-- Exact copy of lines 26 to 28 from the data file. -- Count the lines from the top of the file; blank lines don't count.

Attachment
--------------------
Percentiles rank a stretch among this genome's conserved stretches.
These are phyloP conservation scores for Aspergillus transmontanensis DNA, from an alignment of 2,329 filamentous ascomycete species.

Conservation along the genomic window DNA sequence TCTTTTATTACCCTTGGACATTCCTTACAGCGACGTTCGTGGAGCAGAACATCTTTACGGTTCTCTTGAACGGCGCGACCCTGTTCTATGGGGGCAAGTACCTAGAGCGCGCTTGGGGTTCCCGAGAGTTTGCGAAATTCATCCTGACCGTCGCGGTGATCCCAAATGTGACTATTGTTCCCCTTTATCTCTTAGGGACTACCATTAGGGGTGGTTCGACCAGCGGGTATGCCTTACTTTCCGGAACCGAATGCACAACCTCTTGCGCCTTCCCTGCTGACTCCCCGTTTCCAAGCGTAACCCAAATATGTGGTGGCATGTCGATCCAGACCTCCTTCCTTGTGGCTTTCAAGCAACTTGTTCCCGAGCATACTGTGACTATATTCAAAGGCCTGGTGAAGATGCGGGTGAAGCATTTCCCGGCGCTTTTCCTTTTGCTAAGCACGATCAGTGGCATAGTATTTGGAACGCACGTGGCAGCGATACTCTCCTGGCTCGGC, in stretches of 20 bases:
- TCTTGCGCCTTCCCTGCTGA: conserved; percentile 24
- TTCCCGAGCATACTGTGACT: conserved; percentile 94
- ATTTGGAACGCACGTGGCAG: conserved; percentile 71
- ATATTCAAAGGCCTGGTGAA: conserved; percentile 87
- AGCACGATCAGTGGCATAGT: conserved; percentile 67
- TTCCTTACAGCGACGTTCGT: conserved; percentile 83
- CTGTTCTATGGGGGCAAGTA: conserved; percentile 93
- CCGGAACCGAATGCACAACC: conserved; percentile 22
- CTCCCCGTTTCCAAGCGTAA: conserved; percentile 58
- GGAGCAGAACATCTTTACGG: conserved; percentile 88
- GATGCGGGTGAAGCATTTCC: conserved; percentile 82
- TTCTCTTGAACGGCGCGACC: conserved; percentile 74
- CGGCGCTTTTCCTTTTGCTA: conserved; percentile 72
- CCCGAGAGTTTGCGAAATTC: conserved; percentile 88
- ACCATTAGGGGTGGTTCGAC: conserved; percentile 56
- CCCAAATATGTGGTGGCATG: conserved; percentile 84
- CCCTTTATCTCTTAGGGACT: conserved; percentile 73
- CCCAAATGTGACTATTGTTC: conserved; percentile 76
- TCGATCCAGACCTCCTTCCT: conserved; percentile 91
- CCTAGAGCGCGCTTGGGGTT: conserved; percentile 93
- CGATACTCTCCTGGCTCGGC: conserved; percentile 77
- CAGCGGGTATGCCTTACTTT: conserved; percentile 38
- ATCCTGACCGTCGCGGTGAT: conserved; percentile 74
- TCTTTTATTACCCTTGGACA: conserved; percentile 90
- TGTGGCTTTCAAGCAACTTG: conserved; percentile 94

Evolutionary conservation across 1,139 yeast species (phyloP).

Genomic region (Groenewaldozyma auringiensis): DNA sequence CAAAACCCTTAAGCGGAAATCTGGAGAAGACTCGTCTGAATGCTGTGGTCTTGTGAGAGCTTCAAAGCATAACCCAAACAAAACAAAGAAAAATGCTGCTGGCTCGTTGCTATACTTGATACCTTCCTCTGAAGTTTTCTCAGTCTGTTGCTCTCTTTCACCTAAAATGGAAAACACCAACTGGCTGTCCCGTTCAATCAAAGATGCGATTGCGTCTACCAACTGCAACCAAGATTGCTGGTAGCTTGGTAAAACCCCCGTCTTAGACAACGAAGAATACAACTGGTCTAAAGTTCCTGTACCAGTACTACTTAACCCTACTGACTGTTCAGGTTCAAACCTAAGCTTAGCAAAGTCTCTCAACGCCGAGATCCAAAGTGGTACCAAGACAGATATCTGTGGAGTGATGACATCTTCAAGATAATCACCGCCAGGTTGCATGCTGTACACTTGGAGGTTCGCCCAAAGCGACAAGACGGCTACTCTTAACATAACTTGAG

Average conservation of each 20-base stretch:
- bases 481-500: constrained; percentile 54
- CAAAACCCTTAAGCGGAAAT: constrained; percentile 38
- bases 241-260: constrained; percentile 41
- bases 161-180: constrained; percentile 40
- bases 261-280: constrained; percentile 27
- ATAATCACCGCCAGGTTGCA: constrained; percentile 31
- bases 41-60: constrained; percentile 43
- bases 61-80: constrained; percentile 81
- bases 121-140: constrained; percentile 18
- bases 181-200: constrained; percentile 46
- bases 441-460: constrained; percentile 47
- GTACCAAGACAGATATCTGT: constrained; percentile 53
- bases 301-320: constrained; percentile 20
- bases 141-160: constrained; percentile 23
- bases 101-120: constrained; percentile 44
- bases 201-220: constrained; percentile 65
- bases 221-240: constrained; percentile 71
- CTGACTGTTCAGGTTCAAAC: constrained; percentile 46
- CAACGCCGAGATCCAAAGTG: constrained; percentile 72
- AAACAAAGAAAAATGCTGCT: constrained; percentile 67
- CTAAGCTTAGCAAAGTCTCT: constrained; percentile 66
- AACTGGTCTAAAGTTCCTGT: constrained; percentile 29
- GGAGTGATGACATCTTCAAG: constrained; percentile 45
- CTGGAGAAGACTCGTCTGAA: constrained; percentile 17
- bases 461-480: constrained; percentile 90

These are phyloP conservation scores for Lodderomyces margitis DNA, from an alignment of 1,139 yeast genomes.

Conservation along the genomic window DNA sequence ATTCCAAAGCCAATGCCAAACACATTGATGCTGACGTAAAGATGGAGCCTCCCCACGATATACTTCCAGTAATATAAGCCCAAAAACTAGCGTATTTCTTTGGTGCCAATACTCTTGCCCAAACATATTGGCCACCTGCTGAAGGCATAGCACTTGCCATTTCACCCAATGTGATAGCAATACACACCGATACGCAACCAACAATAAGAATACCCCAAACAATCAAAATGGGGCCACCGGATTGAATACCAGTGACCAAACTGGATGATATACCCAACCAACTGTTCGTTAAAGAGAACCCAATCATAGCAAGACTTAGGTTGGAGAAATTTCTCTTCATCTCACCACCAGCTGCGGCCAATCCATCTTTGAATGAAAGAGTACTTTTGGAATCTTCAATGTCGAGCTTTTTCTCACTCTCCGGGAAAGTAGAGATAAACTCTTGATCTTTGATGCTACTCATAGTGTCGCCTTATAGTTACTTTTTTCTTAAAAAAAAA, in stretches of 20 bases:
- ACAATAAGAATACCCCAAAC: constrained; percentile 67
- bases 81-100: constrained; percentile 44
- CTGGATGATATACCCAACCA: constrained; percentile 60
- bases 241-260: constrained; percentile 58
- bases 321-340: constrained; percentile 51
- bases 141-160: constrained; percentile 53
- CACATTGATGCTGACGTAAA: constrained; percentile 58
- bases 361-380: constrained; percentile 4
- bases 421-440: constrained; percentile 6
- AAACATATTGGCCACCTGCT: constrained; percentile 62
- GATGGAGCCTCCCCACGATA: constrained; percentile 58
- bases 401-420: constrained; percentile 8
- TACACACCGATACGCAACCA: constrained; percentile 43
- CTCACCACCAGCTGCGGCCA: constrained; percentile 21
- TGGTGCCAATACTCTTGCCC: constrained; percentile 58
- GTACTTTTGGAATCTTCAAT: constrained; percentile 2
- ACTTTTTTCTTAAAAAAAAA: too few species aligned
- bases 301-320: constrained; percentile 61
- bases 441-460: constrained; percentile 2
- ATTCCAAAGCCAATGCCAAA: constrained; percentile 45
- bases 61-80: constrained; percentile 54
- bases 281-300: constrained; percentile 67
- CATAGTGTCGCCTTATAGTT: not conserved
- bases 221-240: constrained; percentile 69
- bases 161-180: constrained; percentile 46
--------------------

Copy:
- ATCCTGACCGTCGCGGTGAT: conserved; percentile 74
- TCTTTTATTACCCTTGGACA: conserved; percentile 90
- TGTGGCTTTCAAGCAACTTG: conserved; percentile 94